As usual it is the comments that provide the gems - like:
" Morgan Wright says: January 26, 2014 at 5:21 pm
None of that is necessary Bob. The overlaps between CO2 and water vapor don’t matter, because they don’t happen in the N-Band. Everybody is looking at IR in its entire spectral range from .75 microns to 300 microns and assuming that just because it’s IR, it is radiated from Earth. Not true. The heat radiated from earth is very specifically its temperature range of 220 to 320 K, and the peak IR associated with that temperature range is 9 to 13 microns. The CO2 can’t absorb energy outside that band, because it doesn’t exist."
"Nothing in all the world is more dangerous than sincere ignorance and conscientious stupidity." - MLK Jr
Patrick T. Brown, PhD is not known at DeSmogBlog so he is probably pure, unaffected by the Koch Brothers or Big Oil.
Natural unforced variability in global mean surface air temperature (GMST) can mask or exaggerate human-caused global warming, and thus a complete understanding of this variability is highly desirable. Significant progress has been made in elucidating the magnitude and physical origins of present-day unforced GMST variability, but it has remained unclear how such variability may change as the climate warms. Here we present modelling evidence that indicates that the magnitude of low-frequency GMST variability is likely to decline in a warmer climate and that its generating mechanisms may be fundamentally altered. In particular, a warmer climate results in lower albedo at high latitudes, which yields a weaker albedo feedback on unforced GMST variability. These results imply that unforced GMST variability is dependent on the background climatological conditions, and thus climate model control simulations run under perpetual pre-industrial conditions may have only limited relevance for understanding the unforced GMST variability of the future.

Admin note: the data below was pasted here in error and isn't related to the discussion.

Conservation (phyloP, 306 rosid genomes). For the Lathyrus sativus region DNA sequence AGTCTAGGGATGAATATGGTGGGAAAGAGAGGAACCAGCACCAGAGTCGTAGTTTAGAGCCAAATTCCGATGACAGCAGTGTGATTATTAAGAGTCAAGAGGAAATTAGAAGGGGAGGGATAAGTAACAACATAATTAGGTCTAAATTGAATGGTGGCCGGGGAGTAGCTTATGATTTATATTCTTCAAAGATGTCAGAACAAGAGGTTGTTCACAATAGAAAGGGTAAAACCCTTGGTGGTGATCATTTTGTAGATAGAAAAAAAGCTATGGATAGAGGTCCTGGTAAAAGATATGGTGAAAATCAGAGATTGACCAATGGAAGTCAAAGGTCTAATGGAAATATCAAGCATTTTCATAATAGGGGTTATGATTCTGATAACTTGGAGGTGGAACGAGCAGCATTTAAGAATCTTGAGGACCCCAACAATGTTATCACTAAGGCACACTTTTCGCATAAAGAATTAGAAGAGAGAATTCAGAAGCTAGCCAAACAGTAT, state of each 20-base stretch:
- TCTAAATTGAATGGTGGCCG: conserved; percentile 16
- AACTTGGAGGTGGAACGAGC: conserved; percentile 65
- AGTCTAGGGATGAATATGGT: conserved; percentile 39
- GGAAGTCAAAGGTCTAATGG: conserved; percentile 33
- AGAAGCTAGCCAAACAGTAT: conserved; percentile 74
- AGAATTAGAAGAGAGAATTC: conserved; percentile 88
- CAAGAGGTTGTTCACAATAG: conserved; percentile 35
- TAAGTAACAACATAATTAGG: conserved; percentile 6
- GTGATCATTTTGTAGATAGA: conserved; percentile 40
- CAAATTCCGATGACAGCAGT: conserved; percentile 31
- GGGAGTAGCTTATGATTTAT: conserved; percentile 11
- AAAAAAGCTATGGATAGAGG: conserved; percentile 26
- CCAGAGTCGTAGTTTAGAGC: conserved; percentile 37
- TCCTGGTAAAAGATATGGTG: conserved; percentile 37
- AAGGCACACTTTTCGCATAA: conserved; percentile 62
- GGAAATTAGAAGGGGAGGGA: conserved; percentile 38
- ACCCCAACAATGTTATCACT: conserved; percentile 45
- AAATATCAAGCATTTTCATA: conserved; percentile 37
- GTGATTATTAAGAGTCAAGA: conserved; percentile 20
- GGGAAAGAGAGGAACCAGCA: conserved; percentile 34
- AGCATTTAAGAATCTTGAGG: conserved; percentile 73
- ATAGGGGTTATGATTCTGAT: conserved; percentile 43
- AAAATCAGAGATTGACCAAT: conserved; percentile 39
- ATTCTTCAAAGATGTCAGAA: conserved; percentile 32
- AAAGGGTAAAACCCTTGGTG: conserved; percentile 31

What is that about? Should I pay my $59.00 to find out?
Dopeler Effect: The tendency of stupid ideas to seem smarter when they come at you rapidly.
Thanks Sig, but no need: I see he has a 14 minute video and a lot of discussion on the link you posted.
This the abstract from another Brown-nosed paper:
Climate models provide the principal means of projecting global warming over the remainder of the twenty-first century but modelled estimates of warming vary by a factor of approximately two even under the same radiative forcing scenarios. Across-model relationships between currently observable attributes of the climate system and the simulated magnitude of future warming have the potential to inform projections. Here we show that robust across-model relationships exist between the global spatial patterns of several fundamental attributes of Earth’s top-of-atmosphere energy budget and the magnitude of projected global warming. When we constrain the model projections with observations, we obtain greater means and narrower ranges of future global warming across the major radiative forcing scenarios, in general. In particular, we find that the observationally informed warming projection for the end of the twenty-first century for the steepest radiative forcing scenario is about 15 per cent warmer (+0.5 degrees Celsius) with a reduction of about a third in the two-standard-deviation spread (−1.2 degrees Celsius) relative to the raw model projections reported by the Intergovernmental Panel on Climate Change. Our results suggest that achieving any given global temperature stabilization target will require steeper greenhouse gas emissions reductions than previously calculated.